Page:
Well if not, it’s about time you have. The Dominican born soul singer, Heston, emerged to the music scene by way of Atlanta, Georgia in 2008 with his debut album Storyteller. The album went on to sell over 30,000 copies independently; an amazing feat considering the climate of today’s music industry. Four albums in, this soulful vocalist pulls many musical inspirations from Bob Marley to Elton John and masterfully blends the sounds of his Caribbean influence with the romantic melodies reminiscent to vocalists of the likes of Maxwell, Anthony Hamilton, Seal, and Kem to create a unique sound of his own. As a songwriter, Heston draws inspiration from true life experiences of love and love lost. Exposed to a vast variety of music as a child in Dominica, Heston was able to hear the tunes of many artists from Donna Summers and Al Green, to Stevie Wonder and Lionel Richie, all the way to the Bee Gees and Paul McCartney. This musical exposure is prevalent in his own penmanship. His writing is truly an intimate invitation into the heart of a composer and of a man as he takes you through a roller coaster of emotions while sonically synchronizing a timeline of romance and heartache. His latest musical project Love Junkie reached #1 on the UK Soul Chart signifying the rise of his fan base reach. So I ask, have you heard about Heston?
Read our interview with Heston below and get a look into the mind of the artist as he explains a little more on his past, present, and future with music as well as other future goals he’s set for himself.
How did your early childhood in Dominica influence and impact your love of music?
My experience growing up in Dominica has made a huge impact on the way I listened to music. I was exposed to many different styles of music and it allowed me not to be pigeonholed in my approach in creating my sound.
How did you continue on with your pursuit of music after moving to the US?
After moving to the U.S., the love of music was there as always, but it grew into writing as a teen; always heard words and melodies, then later I picked up an instrument to assist in the songwriting process. The music development creatively was a gradual process, but the love for music has always been a constant.
Who have been some of the musical influences in your life?
My influences have been vast, however certain artist have stood out and continue to be a huge influence lyrically and musically, namely Beres Hammond, Bob Marley, Marvin Gaye, Stevie Wonder, Elton John, the Bee Gees, Donna Summer and a few others that stay stuck in my brain..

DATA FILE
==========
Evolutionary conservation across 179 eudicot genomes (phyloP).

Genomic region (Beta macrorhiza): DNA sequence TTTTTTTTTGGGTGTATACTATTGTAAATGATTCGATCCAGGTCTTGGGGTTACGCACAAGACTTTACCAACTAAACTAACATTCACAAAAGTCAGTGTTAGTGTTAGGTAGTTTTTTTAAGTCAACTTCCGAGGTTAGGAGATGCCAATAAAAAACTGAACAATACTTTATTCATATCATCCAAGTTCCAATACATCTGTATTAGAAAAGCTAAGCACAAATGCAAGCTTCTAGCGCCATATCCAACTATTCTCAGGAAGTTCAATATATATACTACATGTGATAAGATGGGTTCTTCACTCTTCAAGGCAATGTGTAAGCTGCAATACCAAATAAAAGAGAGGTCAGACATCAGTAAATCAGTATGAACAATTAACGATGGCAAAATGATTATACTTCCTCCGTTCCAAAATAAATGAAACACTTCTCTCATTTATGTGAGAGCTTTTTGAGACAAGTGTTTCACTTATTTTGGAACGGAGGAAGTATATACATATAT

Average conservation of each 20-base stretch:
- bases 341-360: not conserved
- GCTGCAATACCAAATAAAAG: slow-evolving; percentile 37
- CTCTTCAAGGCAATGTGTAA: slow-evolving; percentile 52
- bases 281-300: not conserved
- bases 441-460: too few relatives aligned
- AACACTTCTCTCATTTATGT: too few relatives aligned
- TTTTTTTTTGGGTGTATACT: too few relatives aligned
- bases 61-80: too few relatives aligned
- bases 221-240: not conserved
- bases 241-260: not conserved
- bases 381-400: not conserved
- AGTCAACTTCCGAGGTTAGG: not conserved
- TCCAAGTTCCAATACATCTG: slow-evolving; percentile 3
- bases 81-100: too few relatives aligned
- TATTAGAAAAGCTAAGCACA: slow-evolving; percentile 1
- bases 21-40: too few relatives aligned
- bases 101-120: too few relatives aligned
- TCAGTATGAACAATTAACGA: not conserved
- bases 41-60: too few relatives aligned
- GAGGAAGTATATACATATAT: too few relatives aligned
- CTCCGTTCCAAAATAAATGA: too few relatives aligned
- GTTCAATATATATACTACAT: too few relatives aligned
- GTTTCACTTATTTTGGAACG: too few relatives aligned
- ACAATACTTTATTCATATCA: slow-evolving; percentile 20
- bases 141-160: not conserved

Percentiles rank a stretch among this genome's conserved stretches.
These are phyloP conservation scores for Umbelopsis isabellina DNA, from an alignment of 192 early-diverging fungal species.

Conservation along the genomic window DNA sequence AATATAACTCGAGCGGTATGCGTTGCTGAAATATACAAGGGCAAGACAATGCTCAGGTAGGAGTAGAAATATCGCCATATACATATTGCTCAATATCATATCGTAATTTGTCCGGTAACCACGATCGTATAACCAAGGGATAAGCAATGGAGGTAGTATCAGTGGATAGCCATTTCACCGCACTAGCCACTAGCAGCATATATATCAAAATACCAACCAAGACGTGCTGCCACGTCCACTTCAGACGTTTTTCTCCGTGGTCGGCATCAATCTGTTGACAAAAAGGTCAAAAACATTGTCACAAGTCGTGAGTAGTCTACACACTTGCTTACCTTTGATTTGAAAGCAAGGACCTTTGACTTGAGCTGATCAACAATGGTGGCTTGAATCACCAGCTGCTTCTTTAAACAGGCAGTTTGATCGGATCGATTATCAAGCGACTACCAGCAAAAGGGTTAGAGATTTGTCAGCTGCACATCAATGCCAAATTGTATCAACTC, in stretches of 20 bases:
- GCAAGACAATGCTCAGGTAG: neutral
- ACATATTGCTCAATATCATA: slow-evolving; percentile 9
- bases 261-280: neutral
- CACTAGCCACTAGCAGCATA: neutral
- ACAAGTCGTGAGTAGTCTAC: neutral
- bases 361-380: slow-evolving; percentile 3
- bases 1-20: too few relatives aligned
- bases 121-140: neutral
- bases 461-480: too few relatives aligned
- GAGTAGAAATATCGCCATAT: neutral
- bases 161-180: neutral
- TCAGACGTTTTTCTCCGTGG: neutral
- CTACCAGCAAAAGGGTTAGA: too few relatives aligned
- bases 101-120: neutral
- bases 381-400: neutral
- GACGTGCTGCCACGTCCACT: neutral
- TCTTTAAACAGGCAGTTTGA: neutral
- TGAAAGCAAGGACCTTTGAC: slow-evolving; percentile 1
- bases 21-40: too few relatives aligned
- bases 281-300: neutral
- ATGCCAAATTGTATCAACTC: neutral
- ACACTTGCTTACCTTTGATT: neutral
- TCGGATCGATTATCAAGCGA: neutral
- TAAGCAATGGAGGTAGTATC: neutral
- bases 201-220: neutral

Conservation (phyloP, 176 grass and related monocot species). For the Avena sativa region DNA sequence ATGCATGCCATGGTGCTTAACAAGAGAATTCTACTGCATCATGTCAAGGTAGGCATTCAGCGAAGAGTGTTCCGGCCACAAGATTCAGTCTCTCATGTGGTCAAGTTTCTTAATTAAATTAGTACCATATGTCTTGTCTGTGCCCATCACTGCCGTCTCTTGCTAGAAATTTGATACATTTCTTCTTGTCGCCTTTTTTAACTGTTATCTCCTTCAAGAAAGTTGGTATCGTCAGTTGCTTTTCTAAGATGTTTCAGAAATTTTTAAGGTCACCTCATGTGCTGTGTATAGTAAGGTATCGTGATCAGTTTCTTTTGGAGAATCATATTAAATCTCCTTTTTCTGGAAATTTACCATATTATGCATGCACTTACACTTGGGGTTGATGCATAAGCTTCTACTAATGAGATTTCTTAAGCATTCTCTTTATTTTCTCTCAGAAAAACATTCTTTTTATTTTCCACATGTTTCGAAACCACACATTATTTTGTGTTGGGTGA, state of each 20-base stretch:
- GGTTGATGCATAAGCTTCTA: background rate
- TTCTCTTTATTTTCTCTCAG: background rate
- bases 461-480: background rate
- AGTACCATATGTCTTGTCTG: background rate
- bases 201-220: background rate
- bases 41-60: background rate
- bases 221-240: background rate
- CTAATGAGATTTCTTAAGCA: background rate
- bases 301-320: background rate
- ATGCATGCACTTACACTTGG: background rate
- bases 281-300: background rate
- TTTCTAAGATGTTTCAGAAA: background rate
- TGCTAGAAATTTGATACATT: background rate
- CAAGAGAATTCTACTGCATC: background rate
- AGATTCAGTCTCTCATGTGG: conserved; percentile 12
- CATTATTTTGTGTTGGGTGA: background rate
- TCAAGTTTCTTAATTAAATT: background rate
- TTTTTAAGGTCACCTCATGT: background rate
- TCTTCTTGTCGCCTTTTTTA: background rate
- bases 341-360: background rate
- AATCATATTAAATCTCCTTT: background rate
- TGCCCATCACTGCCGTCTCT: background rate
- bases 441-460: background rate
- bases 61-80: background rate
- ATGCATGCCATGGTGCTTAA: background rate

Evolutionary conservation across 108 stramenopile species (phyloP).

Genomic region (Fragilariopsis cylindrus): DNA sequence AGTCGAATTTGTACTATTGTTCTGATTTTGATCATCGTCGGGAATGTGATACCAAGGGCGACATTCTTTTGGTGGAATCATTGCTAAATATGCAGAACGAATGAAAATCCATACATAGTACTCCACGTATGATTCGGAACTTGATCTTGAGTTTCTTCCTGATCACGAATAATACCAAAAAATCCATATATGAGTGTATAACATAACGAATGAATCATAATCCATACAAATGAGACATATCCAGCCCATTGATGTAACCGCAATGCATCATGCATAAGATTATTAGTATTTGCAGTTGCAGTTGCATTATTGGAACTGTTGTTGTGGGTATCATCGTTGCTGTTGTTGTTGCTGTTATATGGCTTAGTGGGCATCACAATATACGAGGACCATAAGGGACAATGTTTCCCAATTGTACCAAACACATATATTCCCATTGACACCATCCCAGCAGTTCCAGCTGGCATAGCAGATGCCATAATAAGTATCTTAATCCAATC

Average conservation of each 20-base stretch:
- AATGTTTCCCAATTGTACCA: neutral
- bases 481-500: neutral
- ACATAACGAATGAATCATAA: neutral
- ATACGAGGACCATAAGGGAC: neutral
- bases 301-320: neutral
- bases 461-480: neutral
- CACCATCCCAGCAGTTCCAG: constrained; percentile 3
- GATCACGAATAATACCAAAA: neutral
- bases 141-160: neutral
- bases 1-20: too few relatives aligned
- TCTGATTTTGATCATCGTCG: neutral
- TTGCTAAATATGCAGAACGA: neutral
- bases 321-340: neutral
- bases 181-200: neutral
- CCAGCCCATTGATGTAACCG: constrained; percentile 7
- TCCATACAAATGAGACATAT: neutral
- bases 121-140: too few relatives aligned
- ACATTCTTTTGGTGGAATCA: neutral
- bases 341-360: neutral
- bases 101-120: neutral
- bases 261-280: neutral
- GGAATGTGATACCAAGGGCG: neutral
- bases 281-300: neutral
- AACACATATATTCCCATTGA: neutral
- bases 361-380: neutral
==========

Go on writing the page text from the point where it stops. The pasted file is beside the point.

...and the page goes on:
What types of music are currently on your own playlist?
Currently in my record player: young Jamaican artist Taurus Riley, some Beres Hammond, Some Bob Marley, always a big fan of Donnie Van Hunt, Anthony Hamilton, etc..
In your fourth and current album titled Love Junkie, you are a self- proclaimed addict and your drug of choice is love. Why do you choose to sing about love and relationships?
The funny thing is, I am and have always had a thing for human behavior, the way people behave, the way they love, hate, rebound, deal with joy and pain, just how the mind works.. so I listen, always listening..
You believe that Love Junkie is your hottest album to date. Tell us why. What makes it so different from your previous albums?
Love Junkie is a very well-produced album, not produced by me..:) My previous album was in part produced by me. This time around I took a back seat on the production side and allowed seasoned professionals to do the producing and I stuck to the writing, arranging and performing aspects of it.
What do you want your audience to take away from Love Junkie?
I would like the audience to take from the album the honesty within the lyrics and the marriage between the lyrics and music… nothing contrite, nothing planned or designed to sound good.. Just raw emotion that we all experience and hope I was able to translate in a way that they can understand and identify with.
In songs such as You and My Kinda Lady, you refreshingly depict the women you sing about as beautiful, sophisticated ladies, as opposed to a lot of the negative or objective depictions we so often hear in reference to women in today’s music. What is your message to the women listening to your music?
I have and will continue to see women as “sugar and spice and everything nice,” just the way I see women young and old. They are precious, they are special, they are strong, they are mothers and daughters and I want to keep them in high regard and with all the respect they deserve.
Are there any artists that you look forward to collaborating with in the future? What’s next for Heston?